The El­der Scrolls On­line

HWM (Singapore) - - Test - by AdePu­tra

It’s an idea we’ve all con­sid­ered: ex­plor­ing the vast lands of Tam­riel with a friend or two by our side, loot­ing Dwe­mer ru­ins, pluck­ing Nirn­roots and fight­ing mud­crabs. Though valiant in their ef­forts, the mod­ders never came close, leav­ing this mon­u­men­tal dream to newly-minted stu­dio ZeniMax On­line. Now here they are with The El­der Scrolls On­line – megaserver, party quests, PvP and all.

Is it any good, though? The an­swer largely de­pends on what you’re look­ing for, as this game isn’t ex­actly clear on what it wants to be. As an El­der Scrolls fan I find the ex­pe­ri­ence more trou­ble than it’s worth, re­in­forc­ing the urge to go back to my sin­gle-player havens in­stead. The ex­pe­ri­ence is far bet­ter af­ter con­stant self-re­minders that this is an MMO, and even then I needed the aid of mods to sort things out.

One of my main sources of frus­tra­tion with The El­der Scrolls On­line is in its ex­e­cu­tion. We’re treated to the same first- and third­per­son views we know and love only to be jarred out of our reverie by the re­al­i­ties of la­tency and MMO-de­signed com­bat. Those dis­crep­an­cies made ev­ery­thing feel off – hence my need for the re­minders – and it’s a feel­ing that never goes away.

My so­lu­tion was to make it look less like The El­der Scrolls and more like an MMO. Keep the cam­era zoomed out, have float­ing dam­age num­bers, in­stall a multi-quest tracker; so much so that vis­its to Nexus Mods be­came daily rou­tine. I ad­mit it’s con­sid­er­ably meta as half the fun of the fran­chise is in mod­ding, but this oc­ca­sion was mostly ne­ces­sity rather than fun.

With that out of the way, I had to come to grips with the re­stric­tive game­play. I lamented the ab­sent stealth sys­tem, for Night­blades op­er­ate more like dam­age-vom­it­ing rogues than sneaky as­sas­sins. Melee com­bat isn’t too en­ter­tain­ing or ef­fec­tive with­out a shield, and ranged com­bat’s lock-on sys­tem feels out­dated. That leaves the magic-wield­ing Sorcerer, a class I ul­ti­mately set­tled for.

It’s re­stric­tive in the sense that choos­ing a class means get­ting locked into cer­tain play styles, mak­ing freeform choices an un­vi­able de­ci­sion for group con­tent. That is, of course, on top of the Al­liance re­stric­tions al­ready lev­elled against play­ers. If you love be­ing a Kha­jit (Ald­meri Do­min­ion) but your friend wants to be a Nord (Ebon­heart Pact) then tough luck – ei­ther make a sec­ond choice or pay more to get the exclusive, Al­liance-free Im­pe­rial race.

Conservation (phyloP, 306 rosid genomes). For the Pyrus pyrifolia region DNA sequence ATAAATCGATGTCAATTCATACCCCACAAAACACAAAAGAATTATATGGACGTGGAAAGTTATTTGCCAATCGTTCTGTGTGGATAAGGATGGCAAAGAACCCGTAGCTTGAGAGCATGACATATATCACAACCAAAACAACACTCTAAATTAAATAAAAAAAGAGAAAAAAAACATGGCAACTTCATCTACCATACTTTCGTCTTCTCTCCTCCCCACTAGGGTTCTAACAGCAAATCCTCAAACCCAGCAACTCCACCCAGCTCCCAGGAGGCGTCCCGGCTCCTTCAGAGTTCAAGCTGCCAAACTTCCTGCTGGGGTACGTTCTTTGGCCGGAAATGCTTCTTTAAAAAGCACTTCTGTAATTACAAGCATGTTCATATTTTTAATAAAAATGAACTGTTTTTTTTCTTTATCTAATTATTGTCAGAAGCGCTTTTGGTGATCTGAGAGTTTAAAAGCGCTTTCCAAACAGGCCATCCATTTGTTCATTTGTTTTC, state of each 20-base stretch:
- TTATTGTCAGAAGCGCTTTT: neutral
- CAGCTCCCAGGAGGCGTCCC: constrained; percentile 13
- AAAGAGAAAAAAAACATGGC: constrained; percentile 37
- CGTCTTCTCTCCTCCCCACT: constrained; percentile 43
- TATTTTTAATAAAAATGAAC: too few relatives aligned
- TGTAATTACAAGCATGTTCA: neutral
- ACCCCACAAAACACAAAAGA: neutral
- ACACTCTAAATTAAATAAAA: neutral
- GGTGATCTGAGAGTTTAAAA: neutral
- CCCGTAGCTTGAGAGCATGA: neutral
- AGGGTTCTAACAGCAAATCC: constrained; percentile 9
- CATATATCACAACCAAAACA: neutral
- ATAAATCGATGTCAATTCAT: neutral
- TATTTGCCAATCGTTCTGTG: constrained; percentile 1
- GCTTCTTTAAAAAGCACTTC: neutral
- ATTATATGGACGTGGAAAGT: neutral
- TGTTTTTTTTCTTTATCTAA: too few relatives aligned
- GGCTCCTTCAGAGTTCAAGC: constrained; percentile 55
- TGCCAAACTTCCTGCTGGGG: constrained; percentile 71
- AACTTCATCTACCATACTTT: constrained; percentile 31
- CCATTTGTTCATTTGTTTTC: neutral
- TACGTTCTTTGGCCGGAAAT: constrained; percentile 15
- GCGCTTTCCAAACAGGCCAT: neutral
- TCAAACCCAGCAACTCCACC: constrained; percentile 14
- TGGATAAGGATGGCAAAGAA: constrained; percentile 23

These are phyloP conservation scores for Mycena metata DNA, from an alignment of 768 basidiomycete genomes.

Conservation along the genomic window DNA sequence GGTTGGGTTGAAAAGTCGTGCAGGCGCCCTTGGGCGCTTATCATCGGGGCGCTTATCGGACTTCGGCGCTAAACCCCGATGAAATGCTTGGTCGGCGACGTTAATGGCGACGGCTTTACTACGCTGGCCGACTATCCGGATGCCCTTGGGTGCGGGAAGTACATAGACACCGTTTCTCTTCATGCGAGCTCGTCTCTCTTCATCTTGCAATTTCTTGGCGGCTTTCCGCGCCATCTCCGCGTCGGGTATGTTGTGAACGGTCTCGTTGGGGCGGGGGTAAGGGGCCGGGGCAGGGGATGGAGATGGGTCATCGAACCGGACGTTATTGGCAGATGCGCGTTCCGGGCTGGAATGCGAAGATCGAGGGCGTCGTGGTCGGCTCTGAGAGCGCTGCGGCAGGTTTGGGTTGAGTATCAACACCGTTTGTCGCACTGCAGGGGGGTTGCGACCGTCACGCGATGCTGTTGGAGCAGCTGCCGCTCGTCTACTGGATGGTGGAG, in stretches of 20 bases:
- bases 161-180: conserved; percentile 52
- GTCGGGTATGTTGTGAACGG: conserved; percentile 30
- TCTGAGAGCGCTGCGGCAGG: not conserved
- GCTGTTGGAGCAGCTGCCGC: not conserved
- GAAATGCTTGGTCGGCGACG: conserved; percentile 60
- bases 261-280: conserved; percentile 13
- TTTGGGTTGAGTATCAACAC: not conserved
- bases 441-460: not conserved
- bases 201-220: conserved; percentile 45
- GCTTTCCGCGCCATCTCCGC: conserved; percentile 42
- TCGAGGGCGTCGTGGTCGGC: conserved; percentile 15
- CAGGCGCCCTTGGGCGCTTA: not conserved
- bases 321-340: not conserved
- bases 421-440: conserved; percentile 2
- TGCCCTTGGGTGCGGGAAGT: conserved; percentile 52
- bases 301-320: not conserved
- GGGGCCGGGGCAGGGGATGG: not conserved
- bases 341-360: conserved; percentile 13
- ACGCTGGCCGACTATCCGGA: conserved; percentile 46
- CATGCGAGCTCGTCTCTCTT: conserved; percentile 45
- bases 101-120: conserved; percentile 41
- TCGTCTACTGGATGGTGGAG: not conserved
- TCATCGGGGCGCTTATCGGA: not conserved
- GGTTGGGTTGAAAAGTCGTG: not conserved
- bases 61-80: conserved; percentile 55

Now that we’ve got­ten char­ac­ter cre­ation out of the way, things are chug­ging along and we get our first quest to de­feat a named char­ac­ter post-tu­to­rial. Splen­did! Time to see how hard we get our asses kicked, ex­cept this time we didn’t.

CON­CLU­SION If you lean to­wards PvP and are look­ing for some­thing dif­fer­ent to Guild Wars 2, you could give El­der Scrolls On­line a shot.

In fact, it was the boss who was al­ready ly­ing face down in the dirt, sur­rounded by a mob of play­ers wait­ing to beat him into obliv­ion in the mo­ment he respawns. These non-in­stanced ar­eas are the most dis­ap­point­ing of all, killing all no­tion of risky ad­ven­ture and leav­ing only mere check­points that feel like a to-do list.

To give credit where it’s due, The El­der Scrolls On­line lives up to its prom­ise on lore. There’s plenty of con­tent to im­merse in, be it books (re­mem­ber some of them give free ex­pe­ri­ence!), quests or the var­i­ous lo­ca­tions. Pay at­ten­tion, and chances are the game will elicit a few chuck­les or nods of recog­ni­tion out of you.

I’m not fond of the main story as they went with the hor­ri­ble mis­take of in­volv­ing prophe­cies and thwart­ing daedric princes. Yes, its se­ries tra­di­tion that the scrolls foretell these things, but when ev­ery other player also hap­pens to be the Soul­less One you can’t help but won­der whether this is an im­pres­sive mys­ti­cal scam or a very des­per­ate prophet.

There’s also the sec­ondary story re­volv­ing around the three-way PVP Al­liance War for the Ruby Throne in Cy­rodill, which is where the fu­ture of this game prob­a­bly lies. Fight­ing for the Em­peror’s crown and all the ben­e­fits that come with it? ZeniMax On­line, dou­ble down on this!

The Al­liance War is con­ducted via cam­paigns of ter­ri­to­rial con­trol, re­ward­ing the fac­tion that man­ages to cap­ture all six keeps sur­round­ing the Im­pe­rial City. It in­volves siege weapons and var­i­ous oth­ers ways for play­ers to con­trib­ute, mak­ing this the lifeblood of the game at the mo­ment. You can par­tic­i­pate upon hit­ting Level 10 but I’d rec­om­mend con­sid­er­ing it late-game con­tent.

I’m con­scious of the fact that con­ces­sions were needed for de­vel­op­ing an MMO, to which I counter: Did we re­ally need to chase this model in the first place? What we ended up with is some­thing that does nei­ther “The El­der Scrolls” nor “MMO” par­tic­u­larly well, and I can’t help but won­der if a co-op af­fair in the style of Border­lands would have fared bet­ter. Granted I’ve barely scratched end-game con­tent but if the jour­ney is al­ready this te­dious then clearly some­thing is wrong. As of now there’s lit­tle here that com­pels me to stay. Not to men­tion ZeniMax On­line shoot­ing them­selves in the foot re­quir­ing new users to buy the game plus an additional month sub­scrip­tion, mak­ing it an ab­surdly high up-front in­vest­ment.

The lifeblood of El­der Scrolls On­line at present seems to be the Al­liance War me­chanic.

For all its game­play medi­ocrity, its graph­ics is top notch for an MMO ti­tle.

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